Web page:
Based on his review of many such studies, not to mention his own research, Wegner concludes that our minds produce the experience of conscious will through a process that is independent of the actual cause of our behavior. “[W]e must be careful to distinguish,” Wegner argues, “between . . . empirical will—the causality of the person’s conscious thoughts as established by . . . their covariation with the person’s behavior—and the phenomenal will—the person’s reported experience of will.”
There are, to be sure, times when we experience that we have willed something when, in fact, we have. Foregoing a just-out-of-the-oven chocolate-chip cookie can be, when we succeed, evidence of the empirical will. But the experience of will is not reliable evidence of the empirical will. The experience of will is generated by our minds to accompany behaviors whose source may be unwilled situation. “The experience of will,” as Wegner puts it, “is the way our minds portray their operations to us, not their actual operation.” Wegner’s diagnosis reveals the limited viability of the experience of will as a last bastion of dispositionism.
Though we perceive will, and behave and experience ourselves “as if” our will were controlling our behavior, and though we project will onto the behavior of others, these intuitive conceptions of the will are fundamentally unreliable indicators of both the reality of our will and the source of our behavior. Here again, there is more to the situation:
[T]he brain structure that provides the experience of will is separate from the brain source of action. It appears possible to produce voluntary action through brain stimulation with or without an experience of conscious will. This, in turn, suggests the interesting possibility that conscious will is an add-on, an experience that has its own origins and consequences. The experience of will may not be very firmly connected to the processes that produce action, in that whatever creates the experience of will may function in a way that is only loosely coupled with the mechanisms that yield action itself.
A final experiment suggests the extent to which our experience of will can be subject to situational influence, again without our conscious awareness. Subjects viewed a computer screen that flashed strings of letters and were asked to judge whether they saw words in what flashed. The screen would go entirely blank once each trial, either after the subject pressed the response button, or automatically after a very short time (400-650 milliseconds) if the subject failed to respond. The intervals were so quick that it was difficult for subjects to tell whether their response triggered the blank screen, or whether it had automatically gone blank. One group of subjects, however, was subliminally primed with a flash of the word “I” or “me” (subjects reported not recognizing it) just prior to the flash of letters that they could consciously see and were to evaluate. The researchers found that subjects primed with the dispositionist terms “I” or “me” were more likely to conclude that they had caused the screen to go blank than were subjects who had not been so primed. The subjects, it seems, “were influenced by the unconscious priming of self to attribute an ambiguous action to their own will.” Our experience of will, then, is not only an internal illusion; it is an internal illusion that is susceptible to external situational manipulation.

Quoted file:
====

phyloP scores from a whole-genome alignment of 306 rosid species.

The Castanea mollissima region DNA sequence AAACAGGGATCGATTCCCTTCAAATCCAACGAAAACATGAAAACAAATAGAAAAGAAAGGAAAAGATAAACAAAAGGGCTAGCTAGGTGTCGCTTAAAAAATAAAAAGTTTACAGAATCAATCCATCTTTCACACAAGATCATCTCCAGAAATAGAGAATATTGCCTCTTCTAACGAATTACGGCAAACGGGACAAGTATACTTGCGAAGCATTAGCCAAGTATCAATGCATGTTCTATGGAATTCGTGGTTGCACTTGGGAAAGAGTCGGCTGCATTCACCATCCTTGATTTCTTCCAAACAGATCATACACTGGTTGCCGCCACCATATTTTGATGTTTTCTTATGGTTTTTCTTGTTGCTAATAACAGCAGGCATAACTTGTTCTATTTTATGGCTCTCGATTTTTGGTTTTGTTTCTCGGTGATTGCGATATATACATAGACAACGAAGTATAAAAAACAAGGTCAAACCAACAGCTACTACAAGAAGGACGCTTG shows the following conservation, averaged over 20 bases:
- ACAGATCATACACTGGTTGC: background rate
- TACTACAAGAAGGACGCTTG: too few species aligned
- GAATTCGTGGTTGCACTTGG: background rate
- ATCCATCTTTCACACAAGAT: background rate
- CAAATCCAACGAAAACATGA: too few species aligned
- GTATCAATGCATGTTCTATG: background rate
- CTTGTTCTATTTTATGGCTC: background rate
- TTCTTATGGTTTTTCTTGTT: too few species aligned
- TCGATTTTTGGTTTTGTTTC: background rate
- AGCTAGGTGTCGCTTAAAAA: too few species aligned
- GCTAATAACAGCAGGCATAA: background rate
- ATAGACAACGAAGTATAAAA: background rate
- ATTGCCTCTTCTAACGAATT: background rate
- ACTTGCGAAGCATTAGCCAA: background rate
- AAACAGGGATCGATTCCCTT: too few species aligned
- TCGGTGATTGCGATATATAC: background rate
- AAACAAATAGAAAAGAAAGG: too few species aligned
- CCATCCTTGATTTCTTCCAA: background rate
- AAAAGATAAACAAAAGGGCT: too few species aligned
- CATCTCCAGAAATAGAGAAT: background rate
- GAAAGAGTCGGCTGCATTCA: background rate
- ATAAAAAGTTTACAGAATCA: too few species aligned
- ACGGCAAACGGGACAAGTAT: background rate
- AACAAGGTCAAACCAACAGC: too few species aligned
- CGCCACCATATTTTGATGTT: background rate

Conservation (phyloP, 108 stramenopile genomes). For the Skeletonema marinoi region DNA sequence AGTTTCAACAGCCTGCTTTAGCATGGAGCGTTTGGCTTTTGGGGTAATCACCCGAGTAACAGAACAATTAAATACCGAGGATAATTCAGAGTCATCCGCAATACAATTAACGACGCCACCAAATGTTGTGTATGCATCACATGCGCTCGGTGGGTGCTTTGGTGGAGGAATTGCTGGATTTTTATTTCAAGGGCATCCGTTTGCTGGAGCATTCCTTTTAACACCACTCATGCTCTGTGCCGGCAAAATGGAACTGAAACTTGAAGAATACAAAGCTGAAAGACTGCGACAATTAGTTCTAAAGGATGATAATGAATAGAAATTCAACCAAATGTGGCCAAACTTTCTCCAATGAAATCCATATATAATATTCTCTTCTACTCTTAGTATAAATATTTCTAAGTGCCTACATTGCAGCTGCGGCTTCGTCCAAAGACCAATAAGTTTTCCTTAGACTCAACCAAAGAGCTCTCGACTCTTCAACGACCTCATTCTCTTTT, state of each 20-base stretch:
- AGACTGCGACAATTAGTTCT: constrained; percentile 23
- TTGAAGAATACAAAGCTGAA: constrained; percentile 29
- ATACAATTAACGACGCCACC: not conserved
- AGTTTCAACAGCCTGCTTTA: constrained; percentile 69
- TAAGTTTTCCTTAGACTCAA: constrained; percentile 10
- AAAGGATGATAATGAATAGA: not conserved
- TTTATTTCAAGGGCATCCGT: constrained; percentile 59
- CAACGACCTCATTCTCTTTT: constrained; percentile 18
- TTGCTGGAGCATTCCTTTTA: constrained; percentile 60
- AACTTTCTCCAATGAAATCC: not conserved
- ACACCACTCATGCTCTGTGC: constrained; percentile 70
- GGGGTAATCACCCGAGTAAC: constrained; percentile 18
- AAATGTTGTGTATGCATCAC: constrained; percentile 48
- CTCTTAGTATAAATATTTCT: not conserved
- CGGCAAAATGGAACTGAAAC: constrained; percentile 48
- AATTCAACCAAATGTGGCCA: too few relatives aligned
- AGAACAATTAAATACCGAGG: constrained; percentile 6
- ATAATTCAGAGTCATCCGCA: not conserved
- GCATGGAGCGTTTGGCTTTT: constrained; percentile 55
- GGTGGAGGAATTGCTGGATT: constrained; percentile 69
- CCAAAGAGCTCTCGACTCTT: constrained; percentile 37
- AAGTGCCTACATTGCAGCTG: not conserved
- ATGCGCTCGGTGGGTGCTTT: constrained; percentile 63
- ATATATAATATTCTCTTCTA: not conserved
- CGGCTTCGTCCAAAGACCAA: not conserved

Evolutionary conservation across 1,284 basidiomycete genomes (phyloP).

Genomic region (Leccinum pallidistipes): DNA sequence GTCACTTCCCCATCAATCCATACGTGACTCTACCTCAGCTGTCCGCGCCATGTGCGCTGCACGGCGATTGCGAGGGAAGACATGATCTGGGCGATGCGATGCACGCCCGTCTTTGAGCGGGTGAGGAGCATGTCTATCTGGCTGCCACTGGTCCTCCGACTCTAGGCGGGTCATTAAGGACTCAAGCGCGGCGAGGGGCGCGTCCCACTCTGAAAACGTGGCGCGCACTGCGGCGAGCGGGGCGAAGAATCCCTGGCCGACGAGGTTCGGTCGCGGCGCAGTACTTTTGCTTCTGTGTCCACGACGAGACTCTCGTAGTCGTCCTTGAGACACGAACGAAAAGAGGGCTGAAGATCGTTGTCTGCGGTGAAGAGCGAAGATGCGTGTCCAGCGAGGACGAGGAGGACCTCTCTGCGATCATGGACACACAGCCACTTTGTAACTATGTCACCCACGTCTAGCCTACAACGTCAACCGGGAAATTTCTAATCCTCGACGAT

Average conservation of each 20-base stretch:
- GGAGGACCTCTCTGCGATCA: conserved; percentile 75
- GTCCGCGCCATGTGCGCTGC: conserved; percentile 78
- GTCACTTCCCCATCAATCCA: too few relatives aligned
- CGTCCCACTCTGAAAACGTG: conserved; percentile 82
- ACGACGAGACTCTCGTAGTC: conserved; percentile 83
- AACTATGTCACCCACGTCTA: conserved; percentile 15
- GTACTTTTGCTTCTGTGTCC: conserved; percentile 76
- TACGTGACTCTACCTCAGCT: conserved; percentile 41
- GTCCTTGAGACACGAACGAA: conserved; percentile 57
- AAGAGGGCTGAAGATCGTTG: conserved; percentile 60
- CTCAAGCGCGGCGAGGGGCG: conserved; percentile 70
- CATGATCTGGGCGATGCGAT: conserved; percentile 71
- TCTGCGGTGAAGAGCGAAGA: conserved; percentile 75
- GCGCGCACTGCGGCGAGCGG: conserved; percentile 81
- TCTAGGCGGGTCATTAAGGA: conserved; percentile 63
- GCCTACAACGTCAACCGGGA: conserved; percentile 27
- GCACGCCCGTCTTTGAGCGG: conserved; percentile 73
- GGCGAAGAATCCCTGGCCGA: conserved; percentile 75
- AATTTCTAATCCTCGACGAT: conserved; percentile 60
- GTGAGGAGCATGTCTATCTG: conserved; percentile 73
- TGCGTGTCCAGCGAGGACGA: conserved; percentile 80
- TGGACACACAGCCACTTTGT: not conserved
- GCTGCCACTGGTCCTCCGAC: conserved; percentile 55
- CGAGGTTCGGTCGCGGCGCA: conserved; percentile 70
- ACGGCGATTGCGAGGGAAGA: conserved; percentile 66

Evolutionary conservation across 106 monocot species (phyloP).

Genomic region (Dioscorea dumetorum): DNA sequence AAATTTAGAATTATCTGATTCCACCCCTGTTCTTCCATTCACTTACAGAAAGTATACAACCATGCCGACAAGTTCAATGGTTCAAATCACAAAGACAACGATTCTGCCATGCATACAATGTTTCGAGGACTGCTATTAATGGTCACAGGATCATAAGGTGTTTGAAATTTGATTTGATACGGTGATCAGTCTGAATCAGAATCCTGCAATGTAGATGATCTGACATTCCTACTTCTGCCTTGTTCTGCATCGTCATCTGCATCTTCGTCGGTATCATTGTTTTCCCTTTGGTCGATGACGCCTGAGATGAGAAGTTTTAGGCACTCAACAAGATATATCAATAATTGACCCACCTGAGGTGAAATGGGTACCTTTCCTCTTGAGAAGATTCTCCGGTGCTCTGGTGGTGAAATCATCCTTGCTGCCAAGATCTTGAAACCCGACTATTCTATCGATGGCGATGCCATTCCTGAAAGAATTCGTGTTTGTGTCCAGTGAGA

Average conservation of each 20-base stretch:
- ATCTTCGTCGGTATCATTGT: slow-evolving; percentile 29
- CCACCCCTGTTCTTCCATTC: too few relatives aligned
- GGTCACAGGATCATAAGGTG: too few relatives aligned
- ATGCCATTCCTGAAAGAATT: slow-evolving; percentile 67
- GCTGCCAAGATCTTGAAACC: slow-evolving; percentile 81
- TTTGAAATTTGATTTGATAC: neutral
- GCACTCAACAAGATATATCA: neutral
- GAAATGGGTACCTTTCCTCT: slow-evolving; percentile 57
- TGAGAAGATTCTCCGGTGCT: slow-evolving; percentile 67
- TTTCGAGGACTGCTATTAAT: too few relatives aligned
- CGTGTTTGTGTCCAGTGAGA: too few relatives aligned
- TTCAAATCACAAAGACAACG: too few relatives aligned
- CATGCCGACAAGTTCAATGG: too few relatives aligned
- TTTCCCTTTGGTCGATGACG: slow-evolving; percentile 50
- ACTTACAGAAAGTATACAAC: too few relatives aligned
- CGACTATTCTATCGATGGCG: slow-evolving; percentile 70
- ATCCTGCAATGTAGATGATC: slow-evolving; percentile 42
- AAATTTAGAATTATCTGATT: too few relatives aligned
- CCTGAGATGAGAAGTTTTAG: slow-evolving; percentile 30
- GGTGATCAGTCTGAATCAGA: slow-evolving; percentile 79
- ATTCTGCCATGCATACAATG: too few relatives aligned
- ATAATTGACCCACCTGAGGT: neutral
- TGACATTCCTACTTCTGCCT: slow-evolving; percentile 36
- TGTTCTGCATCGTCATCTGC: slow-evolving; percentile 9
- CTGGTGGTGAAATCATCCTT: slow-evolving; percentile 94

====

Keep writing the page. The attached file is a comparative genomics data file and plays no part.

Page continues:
The will, it turns out, rather than being the trump card in the dispositionist’s deck, may be the joker in our dispositional delusion. As Wegner summarizes:
The unique human convenience of conscious thoughts that preview our actions gives us the privilege of feeling we willfully cause what we do. In fact, however, unconscious and inscrutable mechanisms create both conscious thought about action and the action, and also produce the sense of will we experience by perceiving the thought as the cause of the action. So, while our thoughts may have deep, important, and unconscious causal connections to our actions, the experience of conscious will arises from a process that interprets these connections, not from the connections themselves.
We want to emphasize again what we are not claiming, lest our actual claims be wrongly caricatured and dismissed. We have not argued here, or elsewhere in this Article, that there is “no such thing” as will, or that everything we seem to will is, to the contrary, determined for us. We do not doubt the existence of the individual human will, and we do not doubt that there is human genius rightly to be attributed to it. Our point, rather, is that our experience of will—our familiar experience that our will is responsible for our conduct—is often not a reliable indicator of the actual cause of our behavior. The felt experience of will therefore contributes greatly to our dispositionism. Where we are moved situationally, the phenomenon of will fills out our stories and helps to eclipse our vision of the situational influences that move us. When it seems that our “will” is doing the moving, it follows that we must have “chosen” our actions. And if we chose our actions, we must have had reasons or preferences for doing so. Thus, the illusion of will is a central feature of the illusion of dispositionism . How, after all, can situation be moving us, when we can “feel” the disposition?
Our point, then, is both subtle and disquieting: The experienced “will,” rather than a mirror and measure of our true selves, may be a mask in the disguise that keeps us from seeing what really moves us.
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To read Hanson and Yosifon’s law review article from which this excerpt is drawn, go to “The Situational Character.” For a sample of previous posts discussing the role of unconscious and automatic causes of behavior, see “The Situation of Reason,” “The Magnetism of Beautiful People,” and “The Unconscious Genius of Baseball Players.”